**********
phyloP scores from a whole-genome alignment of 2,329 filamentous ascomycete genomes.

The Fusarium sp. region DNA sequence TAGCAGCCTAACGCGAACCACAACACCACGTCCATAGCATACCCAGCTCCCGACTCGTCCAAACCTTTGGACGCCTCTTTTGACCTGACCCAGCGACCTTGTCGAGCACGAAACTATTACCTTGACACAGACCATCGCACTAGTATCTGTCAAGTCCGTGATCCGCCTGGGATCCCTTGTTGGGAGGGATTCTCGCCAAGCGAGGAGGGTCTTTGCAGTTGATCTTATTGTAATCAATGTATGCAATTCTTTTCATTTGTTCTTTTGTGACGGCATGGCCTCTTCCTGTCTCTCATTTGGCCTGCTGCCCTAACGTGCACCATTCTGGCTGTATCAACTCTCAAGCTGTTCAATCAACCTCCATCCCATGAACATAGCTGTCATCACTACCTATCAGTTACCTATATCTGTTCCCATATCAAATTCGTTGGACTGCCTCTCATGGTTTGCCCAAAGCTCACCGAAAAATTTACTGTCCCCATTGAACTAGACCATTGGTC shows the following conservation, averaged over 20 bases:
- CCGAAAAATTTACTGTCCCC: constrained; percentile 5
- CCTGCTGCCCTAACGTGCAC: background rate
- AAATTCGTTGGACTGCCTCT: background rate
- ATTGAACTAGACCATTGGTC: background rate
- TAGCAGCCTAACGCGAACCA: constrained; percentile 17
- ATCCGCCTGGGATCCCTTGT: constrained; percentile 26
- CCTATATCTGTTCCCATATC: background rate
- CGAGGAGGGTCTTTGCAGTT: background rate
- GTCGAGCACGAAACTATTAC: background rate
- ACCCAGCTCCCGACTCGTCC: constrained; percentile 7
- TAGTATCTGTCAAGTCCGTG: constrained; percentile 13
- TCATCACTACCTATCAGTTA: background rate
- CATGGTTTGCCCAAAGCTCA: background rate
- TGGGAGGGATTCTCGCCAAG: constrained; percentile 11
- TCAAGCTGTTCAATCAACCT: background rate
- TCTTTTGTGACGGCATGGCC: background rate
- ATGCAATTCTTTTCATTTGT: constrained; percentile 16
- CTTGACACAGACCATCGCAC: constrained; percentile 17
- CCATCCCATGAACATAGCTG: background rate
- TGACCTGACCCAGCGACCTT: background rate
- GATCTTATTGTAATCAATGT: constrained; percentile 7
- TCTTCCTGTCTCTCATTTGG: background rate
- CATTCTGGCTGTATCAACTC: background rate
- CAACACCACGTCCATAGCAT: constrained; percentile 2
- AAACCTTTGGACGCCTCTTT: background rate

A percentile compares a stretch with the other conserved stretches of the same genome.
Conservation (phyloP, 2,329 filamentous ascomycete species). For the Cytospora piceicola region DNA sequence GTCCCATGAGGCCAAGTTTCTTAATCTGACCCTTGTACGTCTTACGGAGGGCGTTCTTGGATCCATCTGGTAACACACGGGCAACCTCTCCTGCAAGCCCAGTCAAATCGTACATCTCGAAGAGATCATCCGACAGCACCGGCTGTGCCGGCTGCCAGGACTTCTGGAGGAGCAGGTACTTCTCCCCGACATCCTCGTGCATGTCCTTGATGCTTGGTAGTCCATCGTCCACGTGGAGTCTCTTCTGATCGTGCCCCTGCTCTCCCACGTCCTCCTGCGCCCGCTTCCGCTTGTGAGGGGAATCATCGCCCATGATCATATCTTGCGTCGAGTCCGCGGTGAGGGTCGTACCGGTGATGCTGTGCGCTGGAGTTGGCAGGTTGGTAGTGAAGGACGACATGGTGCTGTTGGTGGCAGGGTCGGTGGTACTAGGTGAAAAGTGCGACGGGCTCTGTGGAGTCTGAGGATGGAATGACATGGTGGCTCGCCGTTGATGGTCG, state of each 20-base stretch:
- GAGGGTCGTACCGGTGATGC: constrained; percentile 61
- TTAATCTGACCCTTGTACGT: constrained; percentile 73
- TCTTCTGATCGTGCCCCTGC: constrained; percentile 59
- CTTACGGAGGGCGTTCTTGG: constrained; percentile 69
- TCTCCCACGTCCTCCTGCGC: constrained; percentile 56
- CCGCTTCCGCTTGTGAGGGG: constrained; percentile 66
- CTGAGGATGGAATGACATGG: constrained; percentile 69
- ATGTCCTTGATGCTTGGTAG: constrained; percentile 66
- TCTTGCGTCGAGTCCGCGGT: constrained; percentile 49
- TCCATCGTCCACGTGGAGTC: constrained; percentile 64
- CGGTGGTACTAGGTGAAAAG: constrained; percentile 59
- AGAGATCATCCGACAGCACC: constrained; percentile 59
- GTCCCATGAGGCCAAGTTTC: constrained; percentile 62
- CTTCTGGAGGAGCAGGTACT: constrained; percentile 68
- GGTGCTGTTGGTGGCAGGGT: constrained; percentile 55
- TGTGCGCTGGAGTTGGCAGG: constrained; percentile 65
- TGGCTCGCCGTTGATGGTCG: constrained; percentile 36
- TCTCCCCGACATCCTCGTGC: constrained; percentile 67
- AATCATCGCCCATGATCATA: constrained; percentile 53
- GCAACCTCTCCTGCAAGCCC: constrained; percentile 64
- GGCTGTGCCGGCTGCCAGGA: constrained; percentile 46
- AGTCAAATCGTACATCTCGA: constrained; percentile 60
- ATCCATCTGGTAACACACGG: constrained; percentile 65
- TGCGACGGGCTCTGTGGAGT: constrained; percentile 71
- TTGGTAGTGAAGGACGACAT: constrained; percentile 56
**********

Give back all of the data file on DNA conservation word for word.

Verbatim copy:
phyloP scores from a whole-genome alignment of 2,329 filamentous ascomycete genomes.

The Fusarium sp. region DNA sequence TAGCAGCCTAACGCGAACCACAACACCACGTCCATAGCATACCCAGCTCCCGACTCGTCCAAACCTTTGGACGCCTCTTTTGACCTGACCCAGCGACCTTGTCGAGCACGAAACTATTACCTTGACACAGACCATCGCACTAGTATCTGTCAAGTCCGTGATCCGCCTGGGATCCCTTGTTGGGAGGGATTCTCGCCAAGCGAGGAGGGTCTTTGCAGTTGATCTTATTGTAATCAATGTATGCAATTCTTTTCATTTGTTCTTTTGTGACGGCATGGCCTCTTCCTGTCTCTCATTTGGCCTGCTGCCCTAACGTGCACCATTCTGGCTGTATCAACTCTCAAGCTGTTCAATCAACCTCCATCCCATGAACATAGCTGTCATCACTACCTATCAGTTACCTATATCTGTTCCCATATCAAATTCGTTGGACTGCCTCTCATGGTTTGCCCAAAGCTCACCGAAAAATTTACTGTCCCCATTGAACTAGACCATTGGTC shows the following conservation, averaged over 20 bases:
- CCGAAAAATTTACTGTCCCC: constrained; percentile 5
- CCTGCTGCCCTAACGTGCAC: background rate
- AAATTCGTTGGACTGCCTCT: background rate
- ATTGAACTAGACCATTGGTC: background rate
- TAGCAGCCTAACGCGAACCA: constrained; percentile 17
- ATCCGCCTGGGATCCCTTGT: constrained; percentile 26
- CCTATATCTGTTCCCATATC: background rate
- CGAGGAGGGTCTTTGCAGTT: background rate
- GTCGAGCACGAAACTATTAC: background rate
- ACCCAGCTCCCGACTCGTCC: constrained; percentile 7
- TAGTATCTGTCAAGTCCGTG: constrained; percentile 13
- TCATCACTACCTATCAGTTA: background rate
- CATGGTTTGCCCAAAGCTCA: background rate
- TGGGAGGGATTCTCGCCAAG: constrained; percentile 11
- TCAAGCTGTTCAATCAACCT: background rate
- TCTTTTGTGACGGCATGGCC: background rate
- ATGCAATTCTTTTCATTTGT: constrained; percentile 16
- CTTGACACAGACCATCGCAC: constrained; percentile 17
- CCATCCCATGAACATAGCTG: background rate
- TGACCTGACCCAGCGACCTT: background rate
- GATCTTATTGTAATCAATGT: constrained; percentile 7
- TCTTCCTGTCTCTCATTTGG: background rate
- CATTCTGGCTGTATCAACTC: background rate
- CAACACCACGTCCATAGCAT: constrained; percentile 2
- AAACCTTTGGACGCCTCTTT: background rate

A percentile compares a stretch with the other conserved stretches of the same genome.
Conservation (phyloP, 2,329 filamentous ascomycete species). For the Cytospora piceicola region DNA sequence GTCCCATGAGGCCAAGTTTCTTAATCTGACCCTTGTACGTCTTACGGAGGGCGTTCTTGGATCCATCTGGTAACACACGGGCAACCTCTCCTGCAAGCCCAGTCAAATCGTACATCTCGAAGAGATCATCCGACAGCACCGGCTGTGCCGGCTGCCAGGACTTCTGGAGGAGCAGGTACTTCTCCCCGACATCCTCGTGCATGTCCTTGATGCTTGGTAGTCCATCGTCCACGTGGAGTCTCTTCTGATCGTGCCCCTGCTCTCCCACGTCCTCCTGCGCCCGCTTCCGCTTGTGAGGGGAATCATCGCCCATGATCATATCTTGCGTCGAGTCCGCGGTGAGGGTCGTACCGGTGATGCTGTGCGCTGGAGTTGGCAGGTTGGTAGTGAAGGACGACATGGTGCTGTTGGTGGCAGGGTCGGTGGTACTAGGTGAAAAGTGCGACGGGCTCTGTGGAGTCTGAGGATGGAATGACATGGTGGCTCGCCGTTGATGGTCG, state of each 20-base stretch:
- GAGGGTCGTACCGGTGATGC: constrained; percentile 61
- TTAATCTGACCCTTGTACGT: constrained; percentile 73
- TCTTCTGATCGTGCCCCTGC: constrained; percentile 59
- CTTACGGAGGGCGTTCTTGG: constrained; percentile 69
- TCTCCCACGTCCTCCTGCGC: constrained; percentile 56
- CCGCTTCCGCTTGTGAGGGG: constrained; percentile 66
- CTGAGGATGGAATGACATGG: constrained; percentile 69
- ATGTCCTTGATGCTTGGTAG: constrained; percentile 66
- TCTTGCGTCGAGTCCGCGGT: constrained; percentile 49
- TCCATCGTCCACGTGGAGTC: constrained; percentile 64
- CGGTGGTACTAGGTGAAAAG: constrained; percentile 59
- AGAGATCATCCGACAGCACC: constrained; percentile 59
- GTCCCATGAGGCCAAGTTTC: constrained; percentile 62
- CTTCTGGAGGAGCAGGTACT: constrained; percentile 68
- GGTGCTGTTGGTGGCAGGGT: constrained; percentile 55
- TGTGCGCTGGAGTTGGCAGG: constrained; percentile 65
- TGGCTCGCCGTTGATGGTCG: constrained; percentile 36
- TCTCCCCGACATCCTCGTGC: constrained; percentile 67
- AATCATCGCCCATGATCATA: constrained; percentile 53
- GCAACCTCTCCTGCAAGCCC: constrained; percentile 64
- GGCTGTGCCGGCTGCCAGGA: constrained; percentile 46
- AGTCAAATCGTACATCTCGA: constrained; percentile 60
- ATCCATCTGGTAACACACGG: constrained; percentile 65
- TGCGACGGGCTCTGTGGAGT: constrained; percentile 71
- TTGGTAGTGAAGGACGACAT: constrained; percentile 56